“I slightly modified Colfer’s conceptual approach to develop a framework for analysis,” Siscawati said. “In doing so, I considered the intersection of forest tenure reform and gender dimensions and dynamics at all three scales.”

Most tenure and forest governance practices in Indonesia developed around contested processes between the state and forest-dwelling communities, particularly Indigenous Peoples, customary communities and other local communities, she said.

“Many studies as well as policies and programs view ‘community’ as a homogenous entity and little consideration has been given to the way gender, class, ethnicity, religion and other socio-cultural aspects provide critical contributions to the formation of sub-groups within a ‘People’ as well as multiple identities of the members of each sub-group,” she said.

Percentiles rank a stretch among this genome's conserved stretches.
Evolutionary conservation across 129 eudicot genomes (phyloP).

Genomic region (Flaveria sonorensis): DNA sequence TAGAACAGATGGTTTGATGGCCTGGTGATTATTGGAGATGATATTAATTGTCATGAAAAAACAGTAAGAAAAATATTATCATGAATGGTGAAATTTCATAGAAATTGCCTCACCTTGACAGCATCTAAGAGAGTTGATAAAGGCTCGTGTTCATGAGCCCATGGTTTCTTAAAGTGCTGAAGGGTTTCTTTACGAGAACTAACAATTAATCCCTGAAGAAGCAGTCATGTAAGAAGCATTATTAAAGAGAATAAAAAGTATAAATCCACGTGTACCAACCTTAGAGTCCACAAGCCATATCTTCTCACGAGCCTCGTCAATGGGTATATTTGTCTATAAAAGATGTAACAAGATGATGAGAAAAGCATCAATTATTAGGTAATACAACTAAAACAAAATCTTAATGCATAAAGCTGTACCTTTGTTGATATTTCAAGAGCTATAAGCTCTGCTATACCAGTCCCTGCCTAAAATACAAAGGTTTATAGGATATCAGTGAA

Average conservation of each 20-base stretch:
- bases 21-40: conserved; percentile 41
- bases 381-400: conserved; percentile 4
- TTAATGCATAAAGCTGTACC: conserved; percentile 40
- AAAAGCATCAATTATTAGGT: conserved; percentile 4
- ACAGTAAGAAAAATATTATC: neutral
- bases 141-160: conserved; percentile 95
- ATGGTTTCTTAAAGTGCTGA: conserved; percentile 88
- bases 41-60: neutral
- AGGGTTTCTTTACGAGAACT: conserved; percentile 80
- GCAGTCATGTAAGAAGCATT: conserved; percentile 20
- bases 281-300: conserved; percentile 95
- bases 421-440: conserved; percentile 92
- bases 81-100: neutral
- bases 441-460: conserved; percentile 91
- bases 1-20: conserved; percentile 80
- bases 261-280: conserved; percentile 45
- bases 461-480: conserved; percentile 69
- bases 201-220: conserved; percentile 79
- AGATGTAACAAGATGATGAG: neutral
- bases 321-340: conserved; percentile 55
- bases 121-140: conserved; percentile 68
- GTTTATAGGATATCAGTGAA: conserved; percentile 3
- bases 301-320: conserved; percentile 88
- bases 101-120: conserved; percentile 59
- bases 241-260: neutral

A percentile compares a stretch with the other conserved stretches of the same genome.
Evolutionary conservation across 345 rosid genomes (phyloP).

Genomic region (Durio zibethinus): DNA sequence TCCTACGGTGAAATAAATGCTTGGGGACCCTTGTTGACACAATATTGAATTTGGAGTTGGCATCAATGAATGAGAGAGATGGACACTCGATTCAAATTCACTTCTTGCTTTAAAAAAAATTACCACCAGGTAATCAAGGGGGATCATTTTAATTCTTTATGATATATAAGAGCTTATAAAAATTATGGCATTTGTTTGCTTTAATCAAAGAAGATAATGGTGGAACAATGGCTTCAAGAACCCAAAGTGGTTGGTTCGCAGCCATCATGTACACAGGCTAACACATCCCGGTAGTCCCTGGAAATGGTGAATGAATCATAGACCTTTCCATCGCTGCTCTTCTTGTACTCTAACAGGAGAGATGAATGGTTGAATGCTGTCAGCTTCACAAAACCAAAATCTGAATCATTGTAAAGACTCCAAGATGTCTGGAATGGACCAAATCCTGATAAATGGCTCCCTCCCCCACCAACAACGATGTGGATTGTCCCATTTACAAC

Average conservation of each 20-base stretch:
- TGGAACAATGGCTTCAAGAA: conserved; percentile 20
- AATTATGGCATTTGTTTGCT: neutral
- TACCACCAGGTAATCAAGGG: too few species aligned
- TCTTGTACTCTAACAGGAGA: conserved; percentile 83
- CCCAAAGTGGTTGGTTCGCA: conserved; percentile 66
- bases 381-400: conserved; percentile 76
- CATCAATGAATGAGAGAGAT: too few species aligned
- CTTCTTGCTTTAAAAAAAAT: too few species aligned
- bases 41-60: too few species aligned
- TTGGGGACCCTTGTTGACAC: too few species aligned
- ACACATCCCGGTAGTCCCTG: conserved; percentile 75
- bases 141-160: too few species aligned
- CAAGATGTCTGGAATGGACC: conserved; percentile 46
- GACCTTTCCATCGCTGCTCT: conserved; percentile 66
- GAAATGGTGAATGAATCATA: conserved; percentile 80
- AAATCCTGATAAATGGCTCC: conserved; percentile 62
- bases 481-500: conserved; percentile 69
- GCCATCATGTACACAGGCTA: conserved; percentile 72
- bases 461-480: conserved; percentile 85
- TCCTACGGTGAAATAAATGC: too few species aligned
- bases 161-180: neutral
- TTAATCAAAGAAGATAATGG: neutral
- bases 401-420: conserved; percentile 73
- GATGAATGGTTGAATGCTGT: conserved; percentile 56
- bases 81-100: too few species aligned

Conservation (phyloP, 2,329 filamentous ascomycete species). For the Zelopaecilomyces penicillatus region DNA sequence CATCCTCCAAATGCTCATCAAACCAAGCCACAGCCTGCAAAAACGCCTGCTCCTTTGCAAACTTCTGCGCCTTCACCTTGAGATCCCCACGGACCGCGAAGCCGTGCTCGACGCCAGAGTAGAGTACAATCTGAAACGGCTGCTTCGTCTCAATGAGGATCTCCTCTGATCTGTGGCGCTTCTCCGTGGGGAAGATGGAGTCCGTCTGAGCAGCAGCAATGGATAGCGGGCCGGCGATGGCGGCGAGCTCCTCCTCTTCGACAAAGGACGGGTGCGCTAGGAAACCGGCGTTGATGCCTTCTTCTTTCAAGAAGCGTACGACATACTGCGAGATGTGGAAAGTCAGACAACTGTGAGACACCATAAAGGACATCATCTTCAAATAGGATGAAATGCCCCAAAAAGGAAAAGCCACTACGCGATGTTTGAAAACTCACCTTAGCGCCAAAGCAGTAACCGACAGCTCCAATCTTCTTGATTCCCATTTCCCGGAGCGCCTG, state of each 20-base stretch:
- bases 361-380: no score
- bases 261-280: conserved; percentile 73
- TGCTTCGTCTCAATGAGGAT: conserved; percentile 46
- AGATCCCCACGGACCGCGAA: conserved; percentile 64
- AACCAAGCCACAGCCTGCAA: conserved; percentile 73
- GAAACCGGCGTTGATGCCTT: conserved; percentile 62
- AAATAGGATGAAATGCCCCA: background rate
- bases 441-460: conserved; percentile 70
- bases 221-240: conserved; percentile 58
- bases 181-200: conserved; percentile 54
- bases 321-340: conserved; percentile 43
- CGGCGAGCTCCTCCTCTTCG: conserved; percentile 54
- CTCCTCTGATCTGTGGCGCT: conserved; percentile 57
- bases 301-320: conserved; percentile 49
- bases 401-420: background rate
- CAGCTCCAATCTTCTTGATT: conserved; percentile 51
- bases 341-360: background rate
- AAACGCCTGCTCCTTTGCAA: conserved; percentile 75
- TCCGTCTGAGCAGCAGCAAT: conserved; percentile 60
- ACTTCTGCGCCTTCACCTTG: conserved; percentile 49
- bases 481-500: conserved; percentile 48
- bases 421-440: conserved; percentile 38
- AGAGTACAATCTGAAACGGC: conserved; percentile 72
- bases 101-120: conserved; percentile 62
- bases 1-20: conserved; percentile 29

“Therefore, gender-based injustices in forest tenure and forest governance, as experienced mostly by women, have not been adequately addressed.”


In general, in both provinces, women’s economic work involves working in rice fields, gardens, harvesting and processing coffee beans, cassava, palm sugar, bananas, sticky rice, making handicrafts, selling and marketing products. Their domestic duties include cooking, cleaning, shopping and caring for their children and husbands, often with the help of their daughters. They work longer hours than men.

Men work in gardens, rice fields and manage livestock. Their domestic duties involve cleaning the house and washing their own clothes with the help of their sons.

In Lampung, two dominant social forestry permits exist: community-managed forests (hutan kemasyarakatan) and community-based plantation forests (hutan tanaman rakyat), the research demonstrated.

Reform practices in Lampung have not contributed to significant transformation of gender norms. Regardless, women’s participation in decision-making at the household and community levels is increasing, but limited.